A COMMUNITY lobby group hijacked The Hills Council's Christmas party at Bella Vista Farm Park to object to a proposal to rezone the 18.5-hectare heritage precinct.
Roxanne Leopardi of Macarthur Ridge Community Association — a 14-property residential consortium with homes backing on to the park — said about 40 people showed up with flyers and a petition opposing a council proposal to rezone the park off Norwest Boulevarde from RE1 public recreation zone to B7 business park zone.
"I think we really got the word out there," Ms Leopardi said.
Macarthur Ridge Community Association has started Save Bella Vista Farm Facebook page and a petition with 400 signatures.
They will meet with council officers today to say why they believe rezoning is not necessary to achieve the uses council has outlined in its draft Conservation Management Plan.
Bella Vista Farm is on the NSW State Heritage Register and includes a two-storey homestead, originally circa 1840s.
The association worries rezoning may open the way for the park to become an extension of Norwest Business Park, as does Norwest Association Ltd — the body corporate established under the Norwest Master Scheme to maintain development standards within Norwest Business Park.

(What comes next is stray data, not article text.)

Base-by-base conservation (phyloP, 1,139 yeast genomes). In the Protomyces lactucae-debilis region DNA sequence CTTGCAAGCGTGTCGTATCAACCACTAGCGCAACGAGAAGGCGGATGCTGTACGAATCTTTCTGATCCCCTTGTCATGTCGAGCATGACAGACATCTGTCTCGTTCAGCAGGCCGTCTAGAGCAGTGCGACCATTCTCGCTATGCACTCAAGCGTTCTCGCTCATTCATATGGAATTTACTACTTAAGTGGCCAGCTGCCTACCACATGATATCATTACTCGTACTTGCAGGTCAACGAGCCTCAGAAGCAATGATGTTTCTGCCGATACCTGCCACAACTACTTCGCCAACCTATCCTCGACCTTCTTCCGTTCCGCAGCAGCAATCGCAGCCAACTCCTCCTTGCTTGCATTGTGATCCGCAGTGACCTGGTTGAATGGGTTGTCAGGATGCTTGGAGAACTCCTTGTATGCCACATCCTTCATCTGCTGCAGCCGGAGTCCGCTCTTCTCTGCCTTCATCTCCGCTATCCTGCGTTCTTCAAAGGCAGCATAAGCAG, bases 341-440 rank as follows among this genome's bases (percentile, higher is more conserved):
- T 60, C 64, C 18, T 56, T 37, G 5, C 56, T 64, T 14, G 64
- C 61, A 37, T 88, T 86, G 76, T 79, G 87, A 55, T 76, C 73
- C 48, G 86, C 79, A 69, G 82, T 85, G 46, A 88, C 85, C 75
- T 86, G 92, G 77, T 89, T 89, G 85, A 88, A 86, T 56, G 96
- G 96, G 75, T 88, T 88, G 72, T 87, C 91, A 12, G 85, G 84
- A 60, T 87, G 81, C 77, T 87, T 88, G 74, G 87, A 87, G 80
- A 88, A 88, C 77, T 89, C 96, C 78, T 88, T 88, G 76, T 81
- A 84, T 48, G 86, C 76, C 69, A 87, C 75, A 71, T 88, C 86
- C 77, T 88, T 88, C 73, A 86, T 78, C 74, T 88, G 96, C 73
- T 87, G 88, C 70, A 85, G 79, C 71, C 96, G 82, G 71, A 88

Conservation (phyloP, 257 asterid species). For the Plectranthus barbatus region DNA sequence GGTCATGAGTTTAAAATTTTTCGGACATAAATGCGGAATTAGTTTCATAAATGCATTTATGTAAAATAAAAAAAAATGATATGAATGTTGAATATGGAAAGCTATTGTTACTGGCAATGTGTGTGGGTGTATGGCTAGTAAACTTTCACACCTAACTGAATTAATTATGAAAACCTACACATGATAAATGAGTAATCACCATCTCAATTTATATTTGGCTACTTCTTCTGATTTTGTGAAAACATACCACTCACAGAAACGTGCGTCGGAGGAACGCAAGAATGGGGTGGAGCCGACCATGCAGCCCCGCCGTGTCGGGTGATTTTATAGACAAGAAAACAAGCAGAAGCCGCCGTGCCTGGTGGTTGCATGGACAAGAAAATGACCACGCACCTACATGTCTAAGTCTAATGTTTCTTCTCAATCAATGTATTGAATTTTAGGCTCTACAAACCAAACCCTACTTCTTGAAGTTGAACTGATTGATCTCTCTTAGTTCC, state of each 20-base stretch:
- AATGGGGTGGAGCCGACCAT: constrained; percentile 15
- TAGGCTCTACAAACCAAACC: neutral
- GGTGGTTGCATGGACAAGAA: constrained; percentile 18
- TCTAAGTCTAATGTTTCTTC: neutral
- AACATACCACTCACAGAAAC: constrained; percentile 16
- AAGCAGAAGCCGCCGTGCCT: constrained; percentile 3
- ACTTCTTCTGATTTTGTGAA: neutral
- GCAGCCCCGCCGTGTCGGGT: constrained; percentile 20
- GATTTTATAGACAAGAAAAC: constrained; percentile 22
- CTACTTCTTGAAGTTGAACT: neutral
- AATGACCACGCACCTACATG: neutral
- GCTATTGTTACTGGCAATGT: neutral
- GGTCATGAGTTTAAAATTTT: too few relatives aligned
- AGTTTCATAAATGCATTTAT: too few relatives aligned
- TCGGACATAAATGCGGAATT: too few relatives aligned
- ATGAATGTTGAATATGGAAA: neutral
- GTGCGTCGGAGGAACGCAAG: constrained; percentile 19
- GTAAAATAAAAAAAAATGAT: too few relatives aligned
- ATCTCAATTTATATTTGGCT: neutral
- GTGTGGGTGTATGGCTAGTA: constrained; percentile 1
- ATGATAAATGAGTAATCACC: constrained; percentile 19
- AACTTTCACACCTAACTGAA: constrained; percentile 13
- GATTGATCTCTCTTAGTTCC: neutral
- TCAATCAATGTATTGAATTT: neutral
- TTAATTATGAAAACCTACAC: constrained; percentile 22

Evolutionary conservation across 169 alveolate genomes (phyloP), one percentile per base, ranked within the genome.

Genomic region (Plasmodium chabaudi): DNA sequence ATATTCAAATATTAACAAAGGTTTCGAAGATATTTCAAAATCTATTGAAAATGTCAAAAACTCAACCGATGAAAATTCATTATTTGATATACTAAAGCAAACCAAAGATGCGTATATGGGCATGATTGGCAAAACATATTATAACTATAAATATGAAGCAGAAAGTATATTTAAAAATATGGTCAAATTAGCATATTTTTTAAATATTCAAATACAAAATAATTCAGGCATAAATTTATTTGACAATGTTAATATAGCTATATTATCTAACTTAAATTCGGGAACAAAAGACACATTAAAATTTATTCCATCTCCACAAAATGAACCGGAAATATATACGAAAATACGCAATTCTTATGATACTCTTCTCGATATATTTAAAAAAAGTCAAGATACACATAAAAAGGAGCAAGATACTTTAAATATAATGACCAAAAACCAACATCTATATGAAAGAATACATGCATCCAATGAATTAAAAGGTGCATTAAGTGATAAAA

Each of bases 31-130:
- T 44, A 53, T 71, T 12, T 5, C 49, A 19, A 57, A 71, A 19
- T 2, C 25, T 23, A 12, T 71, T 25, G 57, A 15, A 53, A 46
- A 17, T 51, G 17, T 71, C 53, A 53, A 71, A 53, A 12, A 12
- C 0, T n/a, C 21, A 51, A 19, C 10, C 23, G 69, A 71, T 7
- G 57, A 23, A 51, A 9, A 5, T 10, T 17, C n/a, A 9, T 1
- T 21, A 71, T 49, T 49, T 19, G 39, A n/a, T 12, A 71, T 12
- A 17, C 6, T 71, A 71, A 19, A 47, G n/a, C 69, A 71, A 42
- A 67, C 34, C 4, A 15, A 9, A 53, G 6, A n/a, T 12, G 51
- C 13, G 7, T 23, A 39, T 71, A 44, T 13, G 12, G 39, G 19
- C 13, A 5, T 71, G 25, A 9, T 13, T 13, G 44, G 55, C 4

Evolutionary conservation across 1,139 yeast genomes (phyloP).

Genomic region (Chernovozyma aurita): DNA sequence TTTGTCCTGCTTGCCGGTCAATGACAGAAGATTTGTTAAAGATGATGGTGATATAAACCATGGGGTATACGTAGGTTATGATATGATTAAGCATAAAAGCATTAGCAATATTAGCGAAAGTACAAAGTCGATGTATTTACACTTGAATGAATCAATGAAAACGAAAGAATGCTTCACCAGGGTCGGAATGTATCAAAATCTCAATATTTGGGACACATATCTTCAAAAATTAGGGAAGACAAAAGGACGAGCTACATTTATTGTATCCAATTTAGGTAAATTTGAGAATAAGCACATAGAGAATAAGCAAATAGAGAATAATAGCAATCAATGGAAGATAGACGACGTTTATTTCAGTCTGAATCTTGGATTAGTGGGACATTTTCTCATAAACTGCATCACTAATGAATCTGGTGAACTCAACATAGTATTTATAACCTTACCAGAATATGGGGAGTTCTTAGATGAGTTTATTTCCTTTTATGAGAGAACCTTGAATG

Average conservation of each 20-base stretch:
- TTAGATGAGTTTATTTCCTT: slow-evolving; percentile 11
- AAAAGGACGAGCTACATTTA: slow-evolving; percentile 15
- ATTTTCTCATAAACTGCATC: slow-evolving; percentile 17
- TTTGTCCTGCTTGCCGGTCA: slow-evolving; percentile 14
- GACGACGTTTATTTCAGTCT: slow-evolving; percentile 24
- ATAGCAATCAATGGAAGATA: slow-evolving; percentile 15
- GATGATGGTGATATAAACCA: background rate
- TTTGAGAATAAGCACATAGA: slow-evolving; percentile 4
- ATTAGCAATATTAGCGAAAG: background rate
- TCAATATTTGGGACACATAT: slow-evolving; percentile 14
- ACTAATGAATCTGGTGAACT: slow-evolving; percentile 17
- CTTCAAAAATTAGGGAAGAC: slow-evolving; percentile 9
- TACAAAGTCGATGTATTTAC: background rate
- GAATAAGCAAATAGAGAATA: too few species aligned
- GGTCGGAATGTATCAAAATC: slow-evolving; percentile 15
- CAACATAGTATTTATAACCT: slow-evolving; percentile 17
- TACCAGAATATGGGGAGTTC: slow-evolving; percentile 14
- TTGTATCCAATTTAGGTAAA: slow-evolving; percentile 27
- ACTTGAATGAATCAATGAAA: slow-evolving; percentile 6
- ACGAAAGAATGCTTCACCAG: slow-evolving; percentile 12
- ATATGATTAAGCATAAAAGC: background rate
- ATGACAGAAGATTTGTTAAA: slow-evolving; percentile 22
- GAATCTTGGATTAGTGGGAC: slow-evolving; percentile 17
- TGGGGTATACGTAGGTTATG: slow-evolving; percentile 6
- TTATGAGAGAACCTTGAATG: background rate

Its chairman Alan Zammit said the council should consider adopting a schedule of permitted uses and designate areas for possible development in a plan of management which also covers floor space controls and height limits.
Deputy mayor Andrew Jefferies said rezoning was recommended by Worley Parsons, the Conservation Management Plan's author, as necessary for the property to become "financially independent" from its owner, The Hills Council.
Mr Zammit said: "We support, indeed welcome, council's endeavours to raise an income stream for the maintenance of Bella Vista Farm Park . . . but we do object to the adoption of a blanket B7 Business Park zone across the whole of the farm park and over adjoining public reserves."
Friends of Bella Vista Farm president Keith Bensley said: "They [council] do say the Heritage Council will protect it [from over-development] but that's only as good as the government of the day."
Cr Jefferies said: "There are heritage restrictions in perpetuity".